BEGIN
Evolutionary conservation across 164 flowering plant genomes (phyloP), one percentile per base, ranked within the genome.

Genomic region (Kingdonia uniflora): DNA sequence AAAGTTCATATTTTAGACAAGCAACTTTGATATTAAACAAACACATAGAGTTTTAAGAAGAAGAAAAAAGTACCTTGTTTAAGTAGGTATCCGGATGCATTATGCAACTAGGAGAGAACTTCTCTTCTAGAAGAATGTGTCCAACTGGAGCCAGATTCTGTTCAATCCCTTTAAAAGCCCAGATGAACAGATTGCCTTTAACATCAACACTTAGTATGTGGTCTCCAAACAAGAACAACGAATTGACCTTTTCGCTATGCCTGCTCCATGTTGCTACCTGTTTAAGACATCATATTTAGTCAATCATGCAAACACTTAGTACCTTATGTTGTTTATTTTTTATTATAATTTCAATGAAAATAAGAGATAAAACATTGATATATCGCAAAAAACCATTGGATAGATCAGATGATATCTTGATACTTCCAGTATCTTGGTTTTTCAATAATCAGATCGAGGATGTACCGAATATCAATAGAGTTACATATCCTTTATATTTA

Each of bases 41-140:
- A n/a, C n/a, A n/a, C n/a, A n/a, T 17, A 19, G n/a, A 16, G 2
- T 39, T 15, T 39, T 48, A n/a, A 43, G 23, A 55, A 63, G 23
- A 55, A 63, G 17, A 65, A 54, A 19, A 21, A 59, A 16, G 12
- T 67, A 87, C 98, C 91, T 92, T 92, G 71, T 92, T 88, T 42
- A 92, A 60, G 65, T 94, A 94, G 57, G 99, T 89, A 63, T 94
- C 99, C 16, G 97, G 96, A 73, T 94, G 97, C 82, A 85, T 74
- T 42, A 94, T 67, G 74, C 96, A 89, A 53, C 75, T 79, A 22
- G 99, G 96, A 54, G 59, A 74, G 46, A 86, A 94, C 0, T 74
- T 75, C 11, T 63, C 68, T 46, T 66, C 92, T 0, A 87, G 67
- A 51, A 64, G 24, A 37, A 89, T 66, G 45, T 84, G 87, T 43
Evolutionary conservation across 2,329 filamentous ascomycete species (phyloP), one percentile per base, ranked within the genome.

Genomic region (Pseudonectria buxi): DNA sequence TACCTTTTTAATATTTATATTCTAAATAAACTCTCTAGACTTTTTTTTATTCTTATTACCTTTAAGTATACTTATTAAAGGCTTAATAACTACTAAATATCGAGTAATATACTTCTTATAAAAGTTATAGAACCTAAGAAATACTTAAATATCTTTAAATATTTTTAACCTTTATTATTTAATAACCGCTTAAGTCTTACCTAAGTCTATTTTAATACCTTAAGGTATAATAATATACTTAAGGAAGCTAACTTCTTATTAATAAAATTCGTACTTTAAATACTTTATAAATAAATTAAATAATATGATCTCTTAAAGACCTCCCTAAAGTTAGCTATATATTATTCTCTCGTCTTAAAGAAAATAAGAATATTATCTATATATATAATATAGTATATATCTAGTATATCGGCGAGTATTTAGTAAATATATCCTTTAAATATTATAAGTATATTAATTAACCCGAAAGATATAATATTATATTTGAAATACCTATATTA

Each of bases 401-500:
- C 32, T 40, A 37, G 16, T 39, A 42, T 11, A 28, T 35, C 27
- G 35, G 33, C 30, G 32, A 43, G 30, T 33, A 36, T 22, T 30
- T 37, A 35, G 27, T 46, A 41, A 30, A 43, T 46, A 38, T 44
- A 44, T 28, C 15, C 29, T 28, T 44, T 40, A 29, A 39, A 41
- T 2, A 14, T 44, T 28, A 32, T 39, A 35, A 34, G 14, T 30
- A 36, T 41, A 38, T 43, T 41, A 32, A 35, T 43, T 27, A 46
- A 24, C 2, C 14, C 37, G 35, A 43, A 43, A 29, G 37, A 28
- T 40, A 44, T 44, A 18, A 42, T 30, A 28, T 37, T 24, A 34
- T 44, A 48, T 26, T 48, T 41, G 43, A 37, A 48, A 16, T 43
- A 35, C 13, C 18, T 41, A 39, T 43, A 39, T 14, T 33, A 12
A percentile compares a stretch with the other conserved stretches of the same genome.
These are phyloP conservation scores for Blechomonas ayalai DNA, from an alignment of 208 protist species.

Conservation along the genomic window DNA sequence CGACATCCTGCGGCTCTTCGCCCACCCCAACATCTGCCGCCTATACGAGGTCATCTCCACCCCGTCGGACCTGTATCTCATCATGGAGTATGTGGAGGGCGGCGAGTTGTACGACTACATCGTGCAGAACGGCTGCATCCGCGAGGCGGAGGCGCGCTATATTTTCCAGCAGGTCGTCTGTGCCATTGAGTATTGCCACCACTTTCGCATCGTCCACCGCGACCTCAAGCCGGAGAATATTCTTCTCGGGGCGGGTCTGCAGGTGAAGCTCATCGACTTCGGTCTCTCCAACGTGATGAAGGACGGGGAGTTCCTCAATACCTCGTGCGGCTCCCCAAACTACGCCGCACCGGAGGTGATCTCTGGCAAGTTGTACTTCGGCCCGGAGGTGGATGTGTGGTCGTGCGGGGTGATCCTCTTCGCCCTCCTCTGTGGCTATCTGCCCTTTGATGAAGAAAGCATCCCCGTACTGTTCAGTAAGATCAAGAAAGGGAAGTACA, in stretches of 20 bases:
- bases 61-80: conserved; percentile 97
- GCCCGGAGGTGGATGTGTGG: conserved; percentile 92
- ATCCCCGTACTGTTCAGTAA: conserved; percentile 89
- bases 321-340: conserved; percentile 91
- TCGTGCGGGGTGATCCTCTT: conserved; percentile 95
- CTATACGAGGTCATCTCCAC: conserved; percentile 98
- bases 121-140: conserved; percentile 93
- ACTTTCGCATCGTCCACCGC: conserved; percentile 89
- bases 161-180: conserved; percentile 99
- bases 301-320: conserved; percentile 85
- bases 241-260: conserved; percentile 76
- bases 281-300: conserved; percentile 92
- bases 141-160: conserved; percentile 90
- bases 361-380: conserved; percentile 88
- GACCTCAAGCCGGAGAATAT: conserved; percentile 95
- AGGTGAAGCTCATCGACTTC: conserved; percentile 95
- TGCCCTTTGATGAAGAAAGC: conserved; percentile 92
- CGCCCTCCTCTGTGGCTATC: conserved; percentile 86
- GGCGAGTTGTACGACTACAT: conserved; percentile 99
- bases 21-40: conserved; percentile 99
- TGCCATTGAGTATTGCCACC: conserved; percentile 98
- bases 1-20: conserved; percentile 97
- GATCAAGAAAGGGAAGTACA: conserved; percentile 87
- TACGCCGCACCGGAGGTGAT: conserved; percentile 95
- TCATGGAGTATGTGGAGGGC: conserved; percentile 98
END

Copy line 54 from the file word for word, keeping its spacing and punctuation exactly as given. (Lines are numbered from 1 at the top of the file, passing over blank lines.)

- TCATGGAGTATGTGGAGGGC: conserved; percentile 98